Bruce was left to contend with Pete Harding for the remainder of the race in order to collect the trophy. "I just wanted to put some distance between us on the restart and not make any silly mistakes," Bruce said. The 1998 Northwest Series Rookie of the Year was able to successfully complete that task and garner the victory.
Harding, who hails from Surrey, B.C. Canada, was runner-up to Bruce and notched his fourth consecutive podium finish in the No. 39 L.P. Body Shop/Yale Forklift Chevrolet. "My car was very good throughout the night. My crew just keeps giving super cars. They make it easy to drive," he said.
The hardest working driver on the night could well have been Snohomish, Washington's John Bender, who won the last Northwest Series race at Magic Valley in June with a dominating wire-to-wire victory. Early in the event he suffered some cosmetic damage to the right side of his No. 18 OSO Lumber/Natural Concepts Landscaping Chevrolet due to some debris on the track. Race officials instructed Bender to get the damage cleaned up before returning to the race which left him down a lap. That was a mere inconvenience as he was able to earn his lap back on the subsequent restart with his car demonstrating the same power it did in June. Not only did he get back on the lead lap, but also worked his was through the field for a third-place finish.
Brandon Riehl, of Boring, Ore., who was one of NASCAR's hottest drivers early in the season is getting himself collected for the stretch run in the Aero Turbine/Darrell's Economy Muffler Chevrolet. He finished the race in fourth for his third straight top-10 finish.
Finishing in fifth was Ed Watson in his Creekside Retirement Community Chevy. It was the second top five for the Mount Vernon, Wash. driver in his last four starts.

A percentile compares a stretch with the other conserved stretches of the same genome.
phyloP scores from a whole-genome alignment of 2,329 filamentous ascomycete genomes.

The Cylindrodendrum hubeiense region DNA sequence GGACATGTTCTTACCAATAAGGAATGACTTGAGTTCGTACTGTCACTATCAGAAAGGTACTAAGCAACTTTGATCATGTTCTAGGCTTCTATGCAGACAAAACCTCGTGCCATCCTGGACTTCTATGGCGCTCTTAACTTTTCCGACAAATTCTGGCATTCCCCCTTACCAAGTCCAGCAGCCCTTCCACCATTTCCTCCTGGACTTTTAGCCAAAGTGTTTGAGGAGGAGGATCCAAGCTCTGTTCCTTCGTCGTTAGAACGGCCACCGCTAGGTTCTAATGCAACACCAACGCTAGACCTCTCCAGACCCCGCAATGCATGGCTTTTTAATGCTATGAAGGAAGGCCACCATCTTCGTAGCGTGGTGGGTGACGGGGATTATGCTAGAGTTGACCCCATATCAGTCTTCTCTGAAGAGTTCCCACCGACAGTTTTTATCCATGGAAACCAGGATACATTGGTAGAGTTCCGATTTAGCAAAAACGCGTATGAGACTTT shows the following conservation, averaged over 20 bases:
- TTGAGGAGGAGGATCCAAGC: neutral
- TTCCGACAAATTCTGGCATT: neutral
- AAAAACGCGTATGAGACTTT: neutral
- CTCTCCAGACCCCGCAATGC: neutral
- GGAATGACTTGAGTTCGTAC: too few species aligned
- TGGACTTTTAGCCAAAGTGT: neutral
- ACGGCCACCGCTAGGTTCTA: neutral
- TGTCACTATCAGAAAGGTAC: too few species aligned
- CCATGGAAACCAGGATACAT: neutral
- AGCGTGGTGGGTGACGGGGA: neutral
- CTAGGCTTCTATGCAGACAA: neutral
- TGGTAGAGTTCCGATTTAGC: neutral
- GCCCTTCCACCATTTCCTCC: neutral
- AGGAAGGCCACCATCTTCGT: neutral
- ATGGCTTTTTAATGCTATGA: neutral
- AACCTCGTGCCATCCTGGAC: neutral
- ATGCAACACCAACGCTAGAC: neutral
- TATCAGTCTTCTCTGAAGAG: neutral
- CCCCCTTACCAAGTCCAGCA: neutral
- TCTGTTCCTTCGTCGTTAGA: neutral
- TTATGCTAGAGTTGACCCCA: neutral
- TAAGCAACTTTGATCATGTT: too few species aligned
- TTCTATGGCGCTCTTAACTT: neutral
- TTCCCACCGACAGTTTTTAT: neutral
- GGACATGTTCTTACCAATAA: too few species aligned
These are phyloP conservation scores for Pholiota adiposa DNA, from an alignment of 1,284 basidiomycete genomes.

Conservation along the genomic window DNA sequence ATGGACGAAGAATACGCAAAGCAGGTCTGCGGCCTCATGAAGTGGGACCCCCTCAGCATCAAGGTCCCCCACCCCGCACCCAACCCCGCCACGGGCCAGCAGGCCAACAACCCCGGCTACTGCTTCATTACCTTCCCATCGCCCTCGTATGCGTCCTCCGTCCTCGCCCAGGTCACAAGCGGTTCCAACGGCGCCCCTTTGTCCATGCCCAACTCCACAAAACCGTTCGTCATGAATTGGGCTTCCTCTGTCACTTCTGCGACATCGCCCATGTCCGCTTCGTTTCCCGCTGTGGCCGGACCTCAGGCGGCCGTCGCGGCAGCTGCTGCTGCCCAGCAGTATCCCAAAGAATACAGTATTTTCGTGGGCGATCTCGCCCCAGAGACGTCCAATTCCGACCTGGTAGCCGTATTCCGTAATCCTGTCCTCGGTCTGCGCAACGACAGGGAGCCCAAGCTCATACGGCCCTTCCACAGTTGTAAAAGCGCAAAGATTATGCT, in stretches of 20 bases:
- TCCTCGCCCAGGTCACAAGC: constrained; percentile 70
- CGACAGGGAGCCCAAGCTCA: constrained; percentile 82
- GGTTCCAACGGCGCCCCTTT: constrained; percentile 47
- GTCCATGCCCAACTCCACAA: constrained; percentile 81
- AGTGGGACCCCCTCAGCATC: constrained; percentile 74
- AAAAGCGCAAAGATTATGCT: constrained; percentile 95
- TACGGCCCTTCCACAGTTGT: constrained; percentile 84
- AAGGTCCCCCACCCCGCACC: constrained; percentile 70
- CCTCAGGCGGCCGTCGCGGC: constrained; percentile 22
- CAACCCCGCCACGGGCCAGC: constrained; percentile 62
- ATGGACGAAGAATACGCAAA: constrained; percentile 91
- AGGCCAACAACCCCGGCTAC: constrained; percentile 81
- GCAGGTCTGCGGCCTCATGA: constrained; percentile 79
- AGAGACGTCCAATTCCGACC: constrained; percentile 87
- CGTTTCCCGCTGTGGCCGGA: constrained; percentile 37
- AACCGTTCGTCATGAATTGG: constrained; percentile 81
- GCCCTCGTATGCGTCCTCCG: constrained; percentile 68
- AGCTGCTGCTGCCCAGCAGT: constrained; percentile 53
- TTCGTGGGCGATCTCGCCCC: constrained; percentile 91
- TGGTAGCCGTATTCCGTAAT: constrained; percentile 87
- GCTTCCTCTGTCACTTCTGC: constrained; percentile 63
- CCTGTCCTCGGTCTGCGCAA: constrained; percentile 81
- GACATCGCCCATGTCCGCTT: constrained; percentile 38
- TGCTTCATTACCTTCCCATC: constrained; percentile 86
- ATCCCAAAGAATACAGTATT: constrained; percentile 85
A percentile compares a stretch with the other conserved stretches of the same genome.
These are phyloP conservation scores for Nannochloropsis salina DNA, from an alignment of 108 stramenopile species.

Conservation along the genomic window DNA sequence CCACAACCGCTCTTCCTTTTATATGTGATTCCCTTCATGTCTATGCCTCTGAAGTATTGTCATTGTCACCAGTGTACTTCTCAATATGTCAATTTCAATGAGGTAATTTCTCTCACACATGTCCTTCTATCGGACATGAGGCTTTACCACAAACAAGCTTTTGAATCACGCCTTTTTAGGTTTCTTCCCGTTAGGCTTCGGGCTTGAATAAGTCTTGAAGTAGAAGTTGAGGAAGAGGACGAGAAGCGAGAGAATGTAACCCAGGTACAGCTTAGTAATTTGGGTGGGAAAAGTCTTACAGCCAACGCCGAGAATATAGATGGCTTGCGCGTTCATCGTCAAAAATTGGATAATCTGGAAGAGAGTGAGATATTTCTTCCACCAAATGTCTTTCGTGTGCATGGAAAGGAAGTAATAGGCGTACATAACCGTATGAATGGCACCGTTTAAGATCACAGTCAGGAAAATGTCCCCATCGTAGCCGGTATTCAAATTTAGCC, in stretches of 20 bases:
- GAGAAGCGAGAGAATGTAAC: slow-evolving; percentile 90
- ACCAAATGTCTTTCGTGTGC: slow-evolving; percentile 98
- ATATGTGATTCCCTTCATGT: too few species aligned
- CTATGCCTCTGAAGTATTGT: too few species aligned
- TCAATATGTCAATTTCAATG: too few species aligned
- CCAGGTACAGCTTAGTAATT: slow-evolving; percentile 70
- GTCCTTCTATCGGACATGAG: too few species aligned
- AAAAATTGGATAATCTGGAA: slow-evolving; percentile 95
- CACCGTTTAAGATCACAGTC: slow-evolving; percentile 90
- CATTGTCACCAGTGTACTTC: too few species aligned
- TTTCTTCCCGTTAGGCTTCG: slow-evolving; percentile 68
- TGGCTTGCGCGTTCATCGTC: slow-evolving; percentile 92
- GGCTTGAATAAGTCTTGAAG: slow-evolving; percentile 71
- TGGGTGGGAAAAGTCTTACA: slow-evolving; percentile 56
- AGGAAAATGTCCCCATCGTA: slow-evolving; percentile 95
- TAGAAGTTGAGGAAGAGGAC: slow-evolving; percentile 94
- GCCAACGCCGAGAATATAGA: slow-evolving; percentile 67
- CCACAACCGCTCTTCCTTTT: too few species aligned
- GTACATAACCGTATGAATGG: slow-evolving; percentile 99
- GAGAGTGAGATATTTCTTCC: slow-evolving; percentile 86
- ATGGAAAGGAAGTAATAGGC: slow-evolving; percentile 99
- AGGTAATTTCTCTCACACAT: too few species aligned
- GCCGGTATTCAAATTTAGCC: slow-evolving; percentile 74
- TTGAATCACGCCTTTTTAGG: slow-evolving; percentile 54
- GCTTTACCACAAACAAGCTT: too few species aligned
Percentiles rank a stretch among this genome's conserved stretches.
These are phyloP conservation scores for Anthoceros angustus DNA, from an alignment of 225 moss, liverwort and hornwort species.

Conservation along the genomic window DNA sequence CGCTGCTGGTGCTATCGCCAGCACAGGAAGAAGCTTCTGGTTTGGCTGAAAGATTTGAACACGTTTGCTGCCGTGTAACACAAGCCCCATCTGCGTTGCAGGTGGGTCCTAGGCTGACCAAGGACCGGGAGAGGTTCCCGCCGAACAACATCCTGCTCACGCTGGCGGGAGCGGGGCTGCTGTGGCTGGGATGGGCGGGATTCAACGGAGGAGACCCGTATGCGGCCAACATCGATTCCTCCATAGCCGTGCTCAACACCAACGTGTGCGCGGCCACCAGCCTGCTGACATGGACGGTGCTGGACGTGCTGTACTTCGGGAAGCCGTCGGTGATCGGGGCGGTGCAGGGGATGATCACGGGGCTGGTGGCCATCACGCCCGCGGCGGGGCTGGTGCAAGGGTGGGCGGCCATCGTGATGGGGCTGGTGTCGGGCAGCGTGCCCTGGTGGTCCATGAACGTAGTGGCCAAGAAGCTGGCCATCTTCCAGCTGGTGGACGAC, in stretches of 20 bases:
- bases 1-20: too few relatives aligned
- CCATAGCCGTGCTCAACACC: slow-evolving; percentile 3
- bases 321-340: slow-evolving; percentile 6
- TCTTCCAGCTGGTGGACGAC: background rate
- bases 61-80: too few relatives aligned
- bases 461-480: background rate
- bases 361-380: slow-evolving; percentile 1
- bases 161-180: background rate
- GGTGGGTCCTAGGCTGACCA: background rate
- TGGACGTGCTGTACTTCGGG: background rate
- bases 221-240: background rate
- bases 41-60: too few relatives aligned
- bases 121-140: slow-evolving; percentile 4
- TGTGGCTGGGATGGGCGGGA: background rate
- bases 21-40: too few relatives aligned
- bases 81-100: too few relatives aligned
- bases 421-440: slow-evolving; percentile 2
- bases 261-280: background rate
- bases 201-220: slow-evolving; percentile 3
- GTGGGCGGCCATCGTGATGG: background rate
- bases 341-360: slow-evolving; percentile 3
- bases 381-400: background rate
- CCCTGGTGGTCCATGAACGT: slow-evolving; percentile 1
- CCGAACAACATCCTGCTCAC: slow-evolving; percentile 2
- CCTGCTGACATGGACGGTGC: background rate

Rounding out the top 10 were: Jeff Bailey, Bruce Quale, Zan Sharp, Garrett Evans and Bennett.
Sharp, out of Wellsville, Utah, was the POWERade "Power Move of the Race" Award winner by starting 20th and finishing eighth in his Sharp Transportation Chevrolet. Kennewick, Washington's Bailey collected the Featherlite "Most Improved Driver of the Race" Award after finishing last in the previous event at Evergreen Speedway and posting a sixth-place finish in this event in the S&P Construction/Craig Racing Engines Chevy. The Lunati "Crew Chief of the Race" Award was won by Bruce's lead man Wally Lochrie.
Two-time defending champion Jeff Jefferson, of Naches, Wash., earned his second Bud Pole Award of the season and the 15th of his series career. He patrolled the 1/3-mile track in 14.298 seconds (83.089 mph). He now ranks fifth all-time in series pole awards. Evans leads the way with 63 career poles.
Jefferson was one of the main storylines of the night. He came into the event with a healthy 86-point advantage on Harding and on a streak of finishing in the top two in nine of his last 10 outings. However, a broken trailing arm bracket sent the LeMay Museum/Morgan Transport Chevrolet into the garage area after 92 laps and relegating the points leader to a 22nd-place finish.
He was able to maintain his lead, but Harding's second-place effort whittled it down to just 13 points. In fact, it tightened up all of the top five as 84 points separate first from fifth.
"We'll bounce back," said Jefferson. "We had some adversity last season and overcame it, so there's no reason doubt it now."
The drivers and teams now gear up for the final two events of the season with a huge Labor Day weekend event at Yakima (Wash.) Speedway next on the docket. This will be another 200-lap main event, but one set of tires probably won't be able to get it done on the larger 1/2-mile track adding a variable to the equation.
The stage is set for another scintillating chase for the title just as it was a season ago when the championship was decided on the last lap of the final event.